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Title: "A Man Git Dis Yella Water in His Blood": The Evolution of Blues Poetry and Performance
Other Titles: Rhodes Institute for Regional Studies Student Papers
Authors: Rutherford, Sarah
Keywords: Memphis Center;Student research;Institute for Regional Studies;Papers;Text
Issue Date: 2006
Publisher: Memphis, Tenn. : Rhodes College
Abstract: A man in too-loose blue jeans and a half-buttoned maroon shirt, stretched wife-beater beneath, walks onto a makeshift stage and clears his throat. He grabs the microphone with a quick, assertive movement, and his shoulder- length dreadlocks sway. "I call this 'Born a Nigger,"' he says, and begins to recite in a slow, syncopated rhythm, a poem about a young man who is trying to understand himself and his race in relation to what society has labeled him. The rough, melodic words intermingle with the soft din of glasses clinking and the muffled conversation of audience members in the back. "When I was a boy/rocks stuck in my shoes/because they had no sole (soul)/like me," he says, gesturing wide with his free hand, "like me before I heard/words that sang my tune." On this warm Thursday night during the summer of 2005 in a small Midtown Memphis coffee shop you can hear music drifting in from other bars and restaurants lining the street-Coltrane, a jazz cover band with an overpowering lead guitarist, modern rock. But the man's voice drowns the music to a hush, and his words make their own rhythm. This is performance poetry, a "Poetry Slam" as it is called and usually consists of ten to fifteen poets performing and being judged on the quality and delivery of their original works.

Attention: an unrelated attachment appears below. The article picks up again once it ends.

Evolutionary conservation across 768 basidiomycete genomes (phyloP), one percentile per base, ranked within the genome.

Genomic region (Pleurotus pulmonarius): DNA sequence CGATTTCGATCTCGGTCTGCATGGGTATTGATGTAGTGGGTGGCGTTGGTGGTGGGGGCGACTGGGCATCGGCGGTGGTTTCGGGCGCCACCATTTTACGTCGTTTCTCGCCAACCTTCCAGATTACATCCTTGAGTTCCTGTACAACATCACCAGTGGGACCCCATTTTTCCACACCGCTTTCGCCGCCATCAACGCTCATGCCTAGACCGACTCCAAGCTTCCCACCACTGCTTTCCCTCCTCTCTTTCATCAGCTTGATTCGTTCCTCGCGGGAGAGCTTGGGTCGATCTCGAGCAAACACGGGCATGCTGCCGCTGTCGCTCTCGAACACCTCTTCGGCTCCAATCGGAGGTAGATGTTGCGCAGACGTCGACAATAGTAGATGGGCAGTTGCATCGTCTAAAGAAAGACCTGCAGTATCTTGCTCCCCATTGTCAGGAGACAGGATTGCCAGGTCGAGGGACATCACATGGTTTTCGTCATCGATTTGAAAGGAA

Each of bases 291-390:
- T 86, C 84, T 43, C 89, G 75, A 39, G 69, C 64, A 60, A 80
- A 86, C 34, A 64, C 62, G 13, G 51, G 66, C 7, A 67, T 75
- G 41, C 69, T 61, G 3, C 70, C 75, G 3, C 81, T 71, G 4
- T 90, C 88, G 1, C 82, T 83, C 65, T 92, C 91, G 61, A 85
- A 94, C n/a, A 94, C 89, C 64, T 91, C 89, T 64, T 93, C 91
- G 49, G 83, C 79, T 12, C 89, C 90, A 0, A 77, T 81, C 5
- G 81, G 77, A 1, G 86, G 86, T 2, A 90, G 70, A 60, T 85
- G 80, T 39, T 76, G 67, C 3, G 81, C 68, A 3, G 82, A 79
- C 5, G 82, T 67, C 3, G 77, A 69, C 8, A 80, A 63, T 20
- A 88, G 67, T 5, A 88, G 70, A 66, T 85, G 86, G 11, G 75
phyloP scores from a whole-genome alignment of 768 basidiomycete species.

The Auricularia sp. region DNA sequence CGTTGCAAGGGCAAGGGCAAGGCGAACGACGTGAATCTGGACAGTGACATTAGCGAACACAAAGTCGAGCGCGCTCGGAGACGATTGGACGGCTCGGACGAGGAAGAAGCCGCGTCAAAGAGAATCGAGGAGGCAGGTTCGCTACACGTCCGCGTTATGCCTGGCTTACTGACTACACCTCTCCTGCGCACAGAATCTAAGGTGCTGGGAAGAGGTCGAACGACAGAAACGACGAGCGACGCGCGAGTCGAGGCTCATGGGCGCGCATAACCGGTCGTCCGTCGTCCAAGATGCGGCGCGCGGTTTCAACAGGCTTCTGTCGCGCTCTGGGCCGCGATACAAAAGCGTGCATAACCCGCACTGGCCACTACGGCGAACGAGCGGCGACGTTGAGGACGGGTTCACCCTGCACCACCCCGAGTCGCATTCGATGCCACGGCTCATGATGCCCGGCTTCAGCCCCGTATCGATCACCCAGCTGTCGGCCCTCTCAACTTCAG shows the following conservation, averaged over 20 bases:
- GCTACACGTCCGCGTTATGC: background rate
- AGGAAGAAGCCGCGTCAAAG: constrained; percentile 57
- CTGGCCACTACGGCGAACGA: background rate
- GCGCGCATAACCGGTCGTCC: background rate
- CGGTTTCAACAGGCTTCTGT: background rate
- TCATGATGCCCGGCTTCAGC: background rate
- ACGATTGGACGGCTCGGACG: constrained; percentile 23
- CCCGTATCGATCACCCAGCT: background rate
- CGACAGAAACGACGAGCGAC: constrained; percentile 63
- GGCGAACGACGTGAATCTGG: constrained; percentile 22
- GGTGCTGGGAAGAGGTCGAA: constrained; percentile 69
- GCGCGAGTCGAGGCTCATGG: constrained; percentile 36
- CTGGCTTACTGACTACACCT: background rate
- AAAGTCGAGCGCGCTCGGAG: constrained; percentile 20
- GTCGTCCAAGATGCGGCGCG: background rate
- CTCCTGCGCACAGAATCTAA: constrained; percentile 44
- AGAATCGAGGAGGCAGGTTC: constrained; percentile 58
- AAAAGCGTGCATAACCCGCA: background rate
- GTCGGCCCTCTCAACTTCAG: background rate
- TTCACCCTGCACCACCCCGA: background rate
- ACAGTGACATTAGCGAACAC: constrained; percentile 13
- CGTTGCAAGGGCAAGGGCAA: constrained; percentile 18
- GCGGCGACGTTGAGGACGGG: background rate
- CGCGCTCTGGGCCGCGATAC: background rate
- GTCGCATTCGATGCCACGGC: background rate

Description: Scanned and Uploaded by Will Clinton '19.
Appears in Collections:Rhodes Institute for Regional Studies

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